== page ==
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How China's Nuclear Arms Buildup Will Make a Tripolar World, and What it Means for Peace

In late June 2021, satellite images revealed that China was building 120 intercontinental ballistic missile (ICBM) silos on the edge of the Gobi Desert. This was followed by the revelation a few weeks later that another 110 missile silos were under construction in Hami, in Xinjiang Province. Together with other planned expansions, these sites amount to a dramatic shift in the country’s approach to nuclear weapons. For decades, China maintained a relatively small nuclear force, but according to current U.S. intelligence estimates, that arsenal is now on track to nearly quadruple, to 1,000 weapons, by 2030, a number that will put China far above any other nuclear power save Russia and the United States. Nor does it seem likely that Beijing will stop there, given President Xi Jinping’s commitment to build a “world class” military by 2049 and his refusal to enter into arms control talks.

It is hard to overstate the significance of this effort. In developing a nuclear arsenal that will soon rival those of Russia and the United States, China is not merely departing from its decades-old status as a minor nuclear state; it is also upending the bipolar nuclear power system. For the 73 years since the Soviet Union’s first nuclear test, that bipolar system, for all its flaws and moments of terror, has averted nuclear war. Now, by closing in on parity with the two existing great nuclear powers, China is heralding a paradigm shift to something much less stable: a tripolar nuclear system. In that world, there will be both a greater risk of a nuclear arms race and heightened incentives for states to resort to nuclear weapons in a crisis. With three competing great nuclear powers, many of the features that enhanced stability in the bipolar system will be rendered either moot or far less reliable.

There is nothing the United States can do to prevent China from joining it and Russia as the world’s top nuclear powers, but there are things that U.S. strategists and defense planners can do to mitigate the consequences. For starters, Washington will need to modernize its nuclear deterrent. But it will also need to engage in new ways of thinking about the nuclear balance of power and how, in a far more complex strategic environment, it can maintain deterrence and keep the nuclear peace.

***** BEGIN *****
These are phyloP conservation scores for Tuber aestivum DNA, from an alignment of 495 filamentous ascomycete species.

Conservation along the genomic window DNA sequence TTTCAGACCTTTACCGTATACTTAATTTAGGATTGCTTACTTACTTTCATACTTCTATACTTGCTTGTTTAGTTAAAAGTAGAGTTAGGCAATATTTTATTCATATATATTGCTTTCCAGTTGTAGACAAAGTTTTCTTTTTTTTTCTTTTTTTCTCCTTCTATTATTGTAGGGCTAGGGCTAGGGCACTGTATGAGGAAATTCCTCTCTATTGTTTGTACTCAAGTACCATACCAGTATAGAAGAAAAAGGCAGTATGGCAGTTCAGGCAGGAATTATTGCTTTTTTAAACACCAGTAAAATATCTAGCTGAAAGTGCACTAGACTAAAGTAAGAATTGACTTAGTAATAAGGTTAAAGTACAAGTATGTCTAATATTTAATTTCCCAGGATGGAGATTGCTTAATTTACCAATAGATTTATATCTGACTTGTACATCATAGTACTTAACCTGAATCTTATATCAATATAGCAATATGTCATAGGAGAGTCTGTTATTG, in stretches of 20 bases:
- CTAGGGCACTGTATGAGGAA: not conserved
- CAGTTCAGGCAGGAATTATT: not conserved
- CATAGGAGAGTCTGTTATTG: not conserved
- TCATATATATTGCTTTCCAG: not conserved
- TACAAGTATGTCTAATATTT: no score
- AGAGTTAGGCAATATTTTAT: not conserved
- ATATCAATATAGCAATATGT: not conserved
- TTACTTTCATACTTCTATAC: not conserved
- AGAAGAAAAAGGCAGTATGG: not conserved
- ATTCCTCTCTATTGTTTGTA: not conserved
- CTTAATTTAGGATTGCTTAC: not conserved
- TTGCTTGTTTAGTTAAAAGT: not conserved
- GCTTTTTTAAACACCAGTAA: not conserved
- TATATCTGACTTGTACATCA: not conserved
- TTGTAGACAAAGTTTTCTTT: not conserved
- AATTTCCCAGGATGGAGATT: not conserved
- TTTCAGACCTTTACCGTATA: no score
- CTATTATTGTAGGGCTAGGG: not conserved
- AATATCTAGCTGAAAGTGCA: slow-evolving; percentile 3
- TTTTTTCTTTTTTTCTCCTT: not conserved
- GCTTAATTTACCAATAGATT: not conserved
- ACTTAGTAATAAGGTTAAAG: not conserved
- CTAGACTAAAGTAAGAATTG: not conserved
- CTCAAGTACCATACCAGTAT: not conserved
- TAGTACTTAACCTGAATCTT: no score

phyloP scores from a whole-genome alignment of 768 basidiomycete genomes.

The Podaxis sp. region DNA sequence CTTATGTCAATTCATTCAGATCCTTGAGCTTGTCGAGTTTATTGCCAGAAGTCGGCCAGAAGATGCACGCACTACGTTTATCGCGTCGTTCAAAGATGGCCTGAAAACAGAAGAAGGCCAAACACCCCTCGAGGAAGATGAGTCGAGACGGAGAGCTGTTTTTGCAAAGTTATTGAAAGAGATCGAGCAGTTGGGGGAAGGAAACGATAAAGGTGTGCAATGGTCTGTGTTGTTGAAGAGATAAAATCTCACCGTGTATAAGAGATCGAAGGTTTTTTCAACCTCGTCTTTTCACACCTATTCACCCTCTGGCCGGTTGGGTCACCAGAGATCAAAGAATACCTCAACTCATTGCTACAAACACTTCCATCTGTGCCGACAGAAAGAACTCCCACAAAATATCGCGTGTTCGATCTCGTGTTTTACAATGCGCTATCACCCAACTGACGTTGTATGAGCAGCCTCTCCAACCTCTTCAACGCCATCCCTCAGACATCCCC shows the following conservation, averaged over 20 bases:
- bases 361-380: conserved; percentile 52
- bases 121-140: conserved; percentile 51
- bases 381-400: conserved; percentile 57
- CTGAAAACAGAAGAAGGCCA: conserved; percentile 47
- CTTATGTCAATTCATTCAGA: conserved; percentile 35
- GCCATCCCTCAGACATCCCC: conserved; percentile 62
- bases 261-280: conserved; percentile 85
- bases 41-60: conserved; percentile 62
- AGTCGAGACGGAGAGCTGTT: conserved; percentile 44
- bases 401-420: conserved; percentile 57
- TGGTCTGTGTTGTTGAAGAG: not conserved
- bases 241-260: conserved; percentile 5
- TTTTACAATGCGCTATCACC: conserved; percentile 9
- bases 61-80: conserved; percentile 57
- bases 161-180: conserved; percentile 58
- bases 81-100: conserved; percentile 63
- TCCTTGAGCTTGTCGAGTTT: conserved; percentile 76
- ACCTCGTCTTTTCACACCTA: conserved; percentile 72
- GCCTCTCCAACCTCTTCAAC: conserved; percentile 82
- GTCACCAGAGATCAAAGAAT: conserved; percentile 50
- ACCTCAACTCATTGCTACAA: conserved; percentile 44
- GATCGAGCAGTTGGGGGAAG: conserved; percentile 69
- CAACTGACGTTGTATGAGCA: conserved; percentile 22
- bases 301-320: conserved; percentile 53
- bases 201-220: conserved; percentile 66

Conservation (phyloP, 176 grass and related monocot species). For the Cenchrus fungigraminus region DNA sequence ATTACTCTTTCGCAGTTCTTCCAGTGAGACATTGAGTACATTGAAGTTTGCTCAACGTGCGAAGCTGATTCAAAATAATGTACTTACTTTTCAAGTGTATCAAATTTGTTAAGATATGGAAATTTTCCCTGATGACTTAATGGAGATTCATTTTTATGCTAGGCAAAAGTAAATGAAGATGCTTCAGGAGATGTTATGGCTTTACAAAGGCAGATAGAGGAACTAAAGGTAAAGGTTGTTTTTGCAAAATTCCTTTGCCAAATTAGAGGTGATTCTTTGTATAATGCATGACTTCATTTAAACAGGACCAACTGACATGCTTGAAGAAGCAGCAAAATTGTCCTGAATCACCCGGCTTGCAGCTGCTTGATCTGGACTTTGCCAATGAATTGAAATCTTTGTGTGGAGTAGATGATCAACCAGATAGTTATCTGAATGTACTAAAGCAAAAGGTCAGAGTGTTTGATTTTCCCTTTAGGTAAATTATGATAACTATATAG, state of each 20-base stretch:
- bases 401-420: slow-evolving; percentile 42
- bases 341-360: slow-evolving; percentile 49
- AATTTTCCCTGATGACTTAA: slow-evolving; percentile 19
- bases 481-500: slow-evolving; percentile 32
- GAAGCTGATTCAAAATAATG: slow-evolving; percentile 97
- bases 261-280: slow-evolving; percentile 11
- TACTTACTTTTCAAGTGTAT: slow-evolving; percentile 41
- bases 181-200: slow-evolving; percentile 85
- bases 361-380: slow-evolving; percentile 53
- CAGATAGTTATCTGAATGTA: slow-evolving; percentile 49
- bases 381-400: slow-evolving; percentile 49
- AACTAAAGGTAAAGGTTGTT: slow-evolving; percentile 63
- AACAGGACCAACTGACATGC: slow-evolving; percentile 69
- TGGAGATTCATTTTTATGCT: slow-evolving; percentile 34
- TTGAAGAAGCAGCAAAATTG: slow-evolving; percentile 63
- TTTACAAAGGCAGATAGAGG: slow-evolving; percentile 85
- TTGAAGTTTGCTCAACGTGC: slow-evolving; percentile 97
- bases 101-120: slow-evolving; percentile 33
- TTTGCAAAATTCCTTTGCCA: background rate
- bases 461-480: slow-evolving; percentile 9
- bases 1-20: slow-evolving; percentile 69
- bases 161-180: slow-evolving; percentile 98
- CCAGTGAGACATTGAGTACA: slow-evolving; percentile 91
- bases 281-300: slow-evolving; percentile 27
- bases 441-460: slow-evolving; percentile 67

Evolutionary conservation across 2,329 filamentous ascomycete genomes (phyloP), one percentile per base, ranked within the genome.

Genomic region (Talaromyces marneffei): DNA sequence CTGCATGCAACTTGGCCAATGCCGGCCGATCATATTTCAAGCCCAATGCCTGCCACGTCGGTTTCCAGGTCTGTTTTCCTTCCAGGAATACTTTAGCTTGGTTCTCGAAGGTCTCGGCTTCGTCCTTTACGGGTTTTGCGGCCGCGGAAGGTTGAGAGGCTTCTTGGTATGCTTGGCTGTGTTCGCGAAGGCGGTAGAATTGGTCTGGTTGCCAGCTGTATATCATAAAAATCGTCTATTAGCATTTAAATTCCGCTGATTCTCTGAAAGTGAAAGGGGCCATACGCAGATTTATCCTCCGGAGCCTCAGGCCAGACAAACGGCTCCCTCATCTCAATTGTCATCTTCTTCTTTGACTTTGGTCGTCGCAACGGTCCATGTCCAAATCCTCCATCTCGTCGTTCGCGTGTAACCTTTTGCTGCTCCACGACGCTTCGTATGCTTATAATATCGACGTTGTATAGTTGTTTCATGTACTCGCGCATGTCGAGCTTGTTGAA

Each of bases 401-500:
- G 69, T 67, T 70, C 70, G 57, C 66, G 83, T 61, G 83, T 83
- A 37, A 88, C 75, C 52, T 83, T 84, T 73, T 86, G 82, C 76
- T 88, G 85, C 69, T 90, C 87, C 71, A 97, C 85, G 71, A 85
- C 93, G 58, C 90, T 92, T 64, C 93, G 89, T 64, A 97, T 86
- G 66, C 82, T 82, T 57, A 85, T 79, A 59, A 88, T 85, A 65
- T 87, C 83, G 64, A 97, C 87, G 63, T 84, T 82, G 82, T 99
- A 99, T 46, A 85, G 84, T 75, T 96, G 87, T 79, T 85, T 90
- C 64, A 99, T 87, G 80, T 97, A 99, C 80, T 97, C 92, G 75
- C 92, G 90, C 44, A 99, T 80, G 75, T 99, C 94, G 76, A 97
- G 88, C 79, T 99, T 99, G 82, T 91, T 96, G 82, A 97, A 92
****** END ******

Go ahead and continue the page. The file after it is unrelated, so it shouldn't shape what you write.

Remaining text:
During the Cold War, both the Soviet Union and the United States were able to focus their nuclear strategies almost entirely on the other. The two superpowers built nuclear arsenals exceeding 20,000 weapons apiece, allowing them to largely discount the arsenals of the minor nuclear states—China, France, Israel, and the United Kingdom—whose stockpiles did not exceed the low hundreds. After the Cold War, Russia and the United States felt comfortable agreeing to reduce their deployed strategic forces to 1,550 nuclear weapons, as they continued to maintain a large advantage over any other nuclear-armed state.

Although the bipolar system did not eliminate the risk of nuclear war, it worked well enough to avoid Armageddon. Two features of the two-power system are parity and mutually assured destruction, or MAD. Ever since they initiated the Strategic Arms Limitation Talks, in 1969, both Moscow and Washington have emphasized maintaining parity, or similar-sized arsenals, as a way to enhance deterrence and crisis stability—a situation in which there are strong disincentives to resort to nuclear weapons, even under conditions of great stress. For both powers, establishing nuclear forces that were similar in size and far larger than that of any other nuclear state placed them on an equal footing. This was especially important for the United States, which sought to discourage Soviet attacks not only on itself but also against key allies and security partners, whom Washington had offered to shelter under its “nuclear umbrella” through extended deterrence. Consequently, Washington was keen to avoid creating the perception among these states that its nuclear forces were in any way inferior to Moscow’s.

Read entire article at Foreign Affairs